Abusing Twitter Direct Messages, Spam and Classlessness

This morning I received a Twitter direct message from the official account for I hate JJ Reddick, one of the best Baltimore sports blogs I know of. I like these guys. I read the blog almost every day and follow many of the writers on Twitter. I live in Baltimore, or as we call it… “Smalltimore”. It’s a small town. You get to know people. You run into them all the time.

(To be fair, I have yet to personally meet any of them, but it’s only a matter of time. Most of the writers are one degree of separation away.)

As a Ravens fan, I am on board with them. I’m a fan. But I’m also a Red Sox fan, which makes for some good-natured rivalry with Orioles coverage. I’m not above a good-natured rivalry and it’s all in fun anyway. Or it’s supposed to be.

The Direct Message was simply:

Can you help me tweet out this link of Machado’s homer from last night? Appreciate it! http://ihatejjr.com/content/manny-machados-game-winning-homer-boston-last-night-was-glorious-gif

There are several things wrong with this DM.

For starters, on the superficial level, I’m a Red Sox fan. Machado’s homerun came against the Red Sox and it proved to be the game winner in the top of the 9th inning. My bio on Twitter is:

Author / Former Austinite / WordPress Developer / Football Fan / Ravens, Red Sox, Longhorns, Terps / Equality and Justice for All

Cut and dry. I label myself as a Sox fan. I tweet about the Sox. It’s obvious I’m a Sox fan. So when asked to spread a link that I don’t like, for fan reasons, I say no.

The second problem with this DM is the abuse angle. It’s a much more fundamental problem than simply a fan rivalry. Whoever sent this DM clearly didn’t know his audience, and it becomes painfully obvious that the account was simply sending a mass DM to all followers for the purpose of driving more traffic to the article. The article is written by a Bernaldo, who I don’t know and am not familiar with. For the sake of not making unnecessary accusations, I’m going to assume he was not the one behind the DM.

This tactic of mass DMming is frowned upon almost universally. The fact that it was to drive traffic, which is directly proportional to ad impressions, makes it spam. This is a much bigger issue than just a fan rivalry.

So I sent this response:

No. I’m a Red Sox fan. Please don’t abuse DM like this… ;)

Note the winky face, the international sign for… “Imma let you finish. I’m not mad, bro”

I also said, ‘Please’.

Within minutes, I receive another DM:

You’re a fucking loser just like your baseball team. Blocked.

And Orioles fans call Red Sox fans classless.

This is a small town. I’m surprised that any publication in this city would respond the way they have as, you know, word gets around. It’s just entirely inappropriate and unprofessional. No skin off my nose, really. However, when it’s pointed out that you made a mistake, complete with a ‘Please’ and winky face, I’d hope that most people would follow up with something more along the lines of: “Whoops. Sorry about that. Didn’t mean to spam you. Hope Machado does it again to your boys tonight”.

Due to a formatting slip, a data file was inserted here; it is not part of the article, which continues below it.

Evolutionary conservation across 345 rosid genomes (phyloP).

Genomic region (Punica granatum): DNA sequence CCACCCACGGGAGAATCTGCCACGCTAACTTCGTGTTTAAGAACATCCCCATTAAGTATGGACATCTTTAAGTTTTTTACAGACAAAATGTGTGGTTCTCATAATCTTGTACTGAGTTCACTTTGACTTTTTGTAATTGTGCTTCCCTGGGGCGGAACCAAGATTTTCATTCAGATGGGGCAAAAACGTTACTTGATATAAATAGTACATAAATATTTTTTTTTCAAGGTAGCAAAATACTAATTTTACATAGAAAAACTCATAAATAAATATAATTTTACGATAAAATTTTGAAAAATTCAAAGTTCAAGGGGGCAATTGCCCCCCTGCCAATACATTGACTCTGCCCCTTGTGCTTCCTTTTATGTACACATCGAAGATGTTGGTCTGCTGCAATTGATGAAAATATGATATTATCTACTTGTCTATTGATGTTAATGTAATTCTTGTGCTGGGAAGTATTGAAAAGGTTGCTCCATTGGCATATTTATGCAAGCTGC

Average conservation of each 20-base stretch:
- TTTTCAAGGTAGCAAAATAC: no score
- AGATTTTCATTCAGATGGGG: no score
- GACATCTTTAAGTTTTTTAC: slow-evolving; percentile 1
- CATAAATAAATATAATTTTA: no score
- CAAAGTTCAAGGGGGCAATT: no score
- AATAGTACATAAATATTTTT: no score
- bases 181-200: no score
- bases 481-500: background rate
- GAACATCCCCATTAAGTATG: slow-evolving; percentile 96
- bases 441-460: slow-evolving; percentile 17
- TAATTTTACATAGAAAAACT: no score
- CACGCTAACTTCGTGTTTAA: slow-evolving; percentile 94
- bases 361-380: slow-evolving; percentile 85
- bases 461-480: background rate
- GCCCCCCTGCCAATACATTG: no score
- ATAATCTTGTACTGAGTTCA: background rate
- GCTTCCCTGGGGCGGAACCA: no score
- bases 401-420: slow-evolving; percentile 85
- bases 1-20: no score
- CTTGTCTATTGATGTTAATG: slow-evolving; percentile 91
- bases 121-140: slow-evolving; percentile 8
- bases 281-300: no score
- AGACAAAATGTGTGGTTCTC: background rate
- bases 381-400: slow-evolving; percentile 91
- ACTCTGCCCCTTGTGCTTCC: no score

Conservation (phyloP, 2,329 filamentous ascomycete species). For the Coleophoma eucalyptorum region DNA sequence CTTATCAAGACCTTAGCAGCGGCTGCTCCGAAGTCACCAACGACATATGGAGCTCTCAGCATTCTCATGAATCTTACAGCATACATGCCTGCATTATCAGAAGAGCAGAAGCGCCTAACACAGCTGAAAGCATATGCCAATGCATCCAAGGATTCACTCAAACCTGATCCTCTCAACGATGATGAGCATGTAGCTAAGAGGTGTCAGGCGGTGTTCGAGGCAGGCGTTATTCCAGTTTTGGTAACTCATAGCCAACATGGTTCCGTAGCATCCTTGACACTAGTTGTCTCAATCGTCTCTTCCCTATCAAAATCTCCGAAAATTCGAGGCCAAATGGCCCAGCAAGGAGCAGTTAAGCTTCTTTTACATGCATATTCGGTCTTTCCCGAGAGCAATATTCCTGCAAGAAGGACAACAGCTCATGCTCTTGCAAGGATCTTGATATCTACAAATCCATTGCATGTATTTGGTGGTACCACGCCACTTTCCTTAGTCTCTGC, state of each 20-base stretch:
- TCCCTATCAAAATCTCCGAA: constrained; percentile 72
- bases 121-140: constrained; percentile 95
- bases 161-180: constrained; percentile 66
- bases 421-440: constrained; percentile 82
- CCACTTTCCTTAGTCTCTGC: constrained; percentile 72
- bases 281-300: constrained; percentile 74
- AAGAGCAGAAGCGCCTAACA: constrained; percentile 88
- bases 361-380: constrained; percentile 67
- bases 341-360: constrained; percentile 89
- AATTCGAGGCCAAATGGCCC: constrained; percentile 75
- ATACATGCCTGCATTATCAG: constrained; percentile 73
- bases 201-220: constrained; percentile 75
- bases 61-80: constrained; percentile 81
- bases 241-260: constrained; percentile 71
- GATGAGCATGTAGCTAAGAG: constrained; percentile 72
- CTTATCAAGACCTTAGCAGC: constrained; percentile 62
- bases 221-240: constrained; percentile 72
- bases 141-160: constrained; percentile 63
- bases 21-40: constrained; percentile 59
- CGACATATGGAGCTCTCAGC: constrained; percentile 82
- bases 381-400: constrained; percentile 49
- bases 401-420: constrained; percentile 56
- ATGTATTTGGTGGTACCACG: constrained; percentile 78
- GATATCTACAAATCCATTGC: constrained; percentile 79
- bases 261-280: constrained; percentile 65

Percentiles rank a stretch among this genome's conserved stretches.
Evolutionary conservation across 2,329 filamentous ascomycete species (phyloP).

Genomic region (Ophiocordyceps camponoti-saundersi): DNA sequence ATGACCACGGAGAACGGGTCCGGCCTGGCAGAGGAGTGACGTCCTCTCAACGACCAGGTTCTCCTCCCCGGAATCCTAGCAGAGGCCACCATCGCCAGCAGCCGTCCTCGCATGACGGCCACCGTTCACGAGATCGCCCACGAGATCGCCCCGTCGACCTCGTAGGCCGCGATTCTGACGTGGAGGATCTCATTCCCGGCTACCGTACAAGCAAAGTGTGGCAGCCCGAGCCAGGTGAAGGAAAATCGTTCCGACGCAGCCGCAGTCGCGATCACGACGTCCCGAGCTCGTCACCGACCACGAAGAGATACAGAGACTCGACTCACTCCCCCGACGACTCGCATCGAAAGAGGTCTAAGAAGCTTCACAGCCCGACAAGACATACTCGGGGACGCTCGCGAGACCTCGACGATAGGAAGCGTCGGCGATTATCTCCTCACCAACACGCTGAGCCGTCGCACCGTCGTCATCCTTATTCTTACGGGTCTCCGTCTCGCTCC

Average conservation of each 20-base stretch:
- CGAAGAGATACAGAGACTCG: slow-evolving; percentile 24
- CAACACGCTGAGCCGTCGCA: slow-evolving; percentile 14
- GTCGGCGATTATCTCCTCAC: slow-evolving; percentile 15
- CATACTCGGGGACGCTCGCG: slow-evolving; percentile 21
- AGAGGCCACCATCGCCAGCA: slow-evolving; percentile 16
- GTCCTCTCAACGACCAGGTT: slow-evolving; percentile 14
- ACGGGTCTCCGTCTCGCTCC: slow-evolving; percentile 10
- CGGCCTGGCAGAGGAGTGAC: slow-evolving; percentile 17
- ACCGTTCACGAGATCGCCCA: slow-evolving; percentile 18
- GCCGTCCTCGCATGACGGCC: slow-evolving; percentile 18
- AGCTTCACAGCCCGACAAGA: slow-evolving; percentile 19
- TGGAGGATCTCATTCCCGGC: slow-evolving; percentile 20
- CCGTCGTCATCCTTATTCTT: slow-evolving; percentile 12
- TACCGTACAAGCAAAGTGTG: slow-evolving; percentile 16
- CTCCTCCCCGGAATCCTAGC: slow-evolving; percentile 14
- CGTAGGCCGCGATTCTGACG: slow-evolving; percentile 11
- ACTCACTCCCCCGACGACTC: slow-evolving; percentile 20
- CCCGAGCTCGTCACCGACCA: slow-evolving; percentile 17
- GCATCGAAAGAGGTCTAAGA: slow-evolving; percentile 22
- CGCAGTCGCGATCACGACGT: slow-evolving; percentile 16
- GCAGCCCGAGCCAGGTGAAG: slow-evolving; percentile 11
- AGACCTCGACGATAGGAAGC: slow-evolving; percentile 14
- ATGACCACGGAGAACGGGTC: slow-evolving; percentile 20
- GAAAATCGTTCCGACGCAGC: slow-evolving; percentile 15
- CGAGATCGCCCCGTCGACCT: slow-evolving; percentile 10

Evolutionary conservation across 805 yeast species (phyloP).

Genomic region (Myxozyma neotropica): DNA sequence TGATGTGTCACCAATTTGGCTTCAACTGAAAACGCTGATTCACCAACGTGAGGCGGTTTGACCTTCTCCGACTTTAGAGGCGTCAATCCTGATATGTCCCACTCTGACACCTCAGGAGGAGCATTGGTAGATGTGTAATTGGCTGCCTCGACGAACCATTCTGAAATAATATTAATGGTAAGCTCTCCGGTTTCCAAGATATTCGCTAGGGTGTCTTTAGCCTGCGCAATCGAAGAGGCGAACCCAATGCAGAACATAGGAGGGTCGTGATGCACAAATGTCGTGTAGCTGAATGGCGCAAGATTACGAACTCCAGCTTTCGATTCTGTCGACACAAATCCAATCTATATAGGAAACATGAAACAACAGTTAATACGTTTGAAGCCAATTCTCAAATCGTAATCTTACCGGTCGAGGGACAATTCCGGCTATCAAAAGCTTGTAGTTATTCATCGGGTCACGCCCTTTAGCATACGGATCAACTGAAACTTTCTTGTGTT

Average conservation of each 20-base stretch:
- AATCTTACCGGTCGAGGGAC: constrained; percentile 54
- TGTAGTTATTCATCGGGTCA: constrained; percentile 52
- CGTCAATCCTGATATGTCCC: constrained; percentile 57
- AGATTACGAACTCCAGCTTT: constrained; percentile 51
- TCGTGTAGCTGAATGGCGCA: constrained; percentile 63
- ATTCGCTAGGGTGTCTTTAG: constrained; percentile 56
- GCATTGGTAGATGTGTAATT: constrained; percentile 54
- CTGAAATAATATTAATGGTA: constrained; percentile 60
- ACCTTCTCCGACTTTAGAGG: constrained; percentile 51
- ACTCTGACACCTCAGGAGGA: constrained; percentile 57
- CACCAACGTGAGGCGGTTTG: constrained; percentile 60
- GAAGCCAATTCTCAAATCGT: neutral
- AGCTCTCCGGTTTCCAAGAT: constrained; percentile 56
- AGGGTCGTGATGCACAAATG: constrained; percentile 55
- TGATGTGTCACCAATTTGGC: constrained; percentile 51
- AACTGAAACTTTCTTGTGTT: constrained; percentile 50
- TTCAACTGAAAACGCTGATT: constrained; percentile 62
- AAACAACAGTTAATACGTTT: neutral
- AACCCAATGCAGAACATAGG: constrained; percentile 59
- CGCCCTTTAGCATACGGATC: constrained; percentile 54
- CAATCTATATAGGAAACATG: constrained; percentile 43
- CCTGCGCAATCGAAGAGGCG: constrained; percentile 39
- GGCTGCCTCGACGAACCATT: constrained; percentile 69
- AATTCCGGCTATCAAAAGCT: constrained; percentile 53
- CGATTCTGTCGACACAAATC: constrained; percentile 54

But hey, don’t let a little good-natured fan rivalry get in the way of a good money-making traffic push to 4500 of your closest friends?

Untraceable: Light on plot; Heavy on message

Last night, my wife and I decided to go check out the new movie Untraceable starring Diane Lane. We both believe we got our money’s worth.

Spoiler to follow.

The plot was a bit weak and worn out. The FBI cybercrime division do their cyber warfare bit on Windows Vista machines, for one, which makes it somewhat laughable. :-) Putting that aside, the plot follows a serial killer through a tired progression of increasingly sensational murders, with an internet twist. The more traffic that visits the site with live streaming of a victim, the quicker the victim dies.

“We are the murder weapon” was the chilling verdict from the FBI in a national press conference that only served to drive traffic harder and faster to the website as viewers and chat room participants engaged gleefully in the torture and subsequent deaths.

The plot continues to an expected climax where the star of the movie, Diane Lane playing Agent Jennifer Marsh, becomes the last of the killer’s victims. Every step of the way, the next twists were predictable, yet still very interesting and gripping.

Though the plot was tired and overdone (something right out of Criminal Minds, actually), the message was clearly aimed at the YouTube generation of young, tech savvy internet users who are comfortable in a world of little human contact. Images on a screen are something to be entertained by, much like the television generation could sit down and watch Rambo or Die Hard and walk away laughing.

Don’t get me wrong. I am the YouTube generation. I watched this video, shortly before leaving for the theatre (which incidentally is hilarious). Guilty as charged.

The point is, the movie does a good job of sending the message. We got the memo. The plots weakness was balanced out by the well executed delivery.

3.5 stars.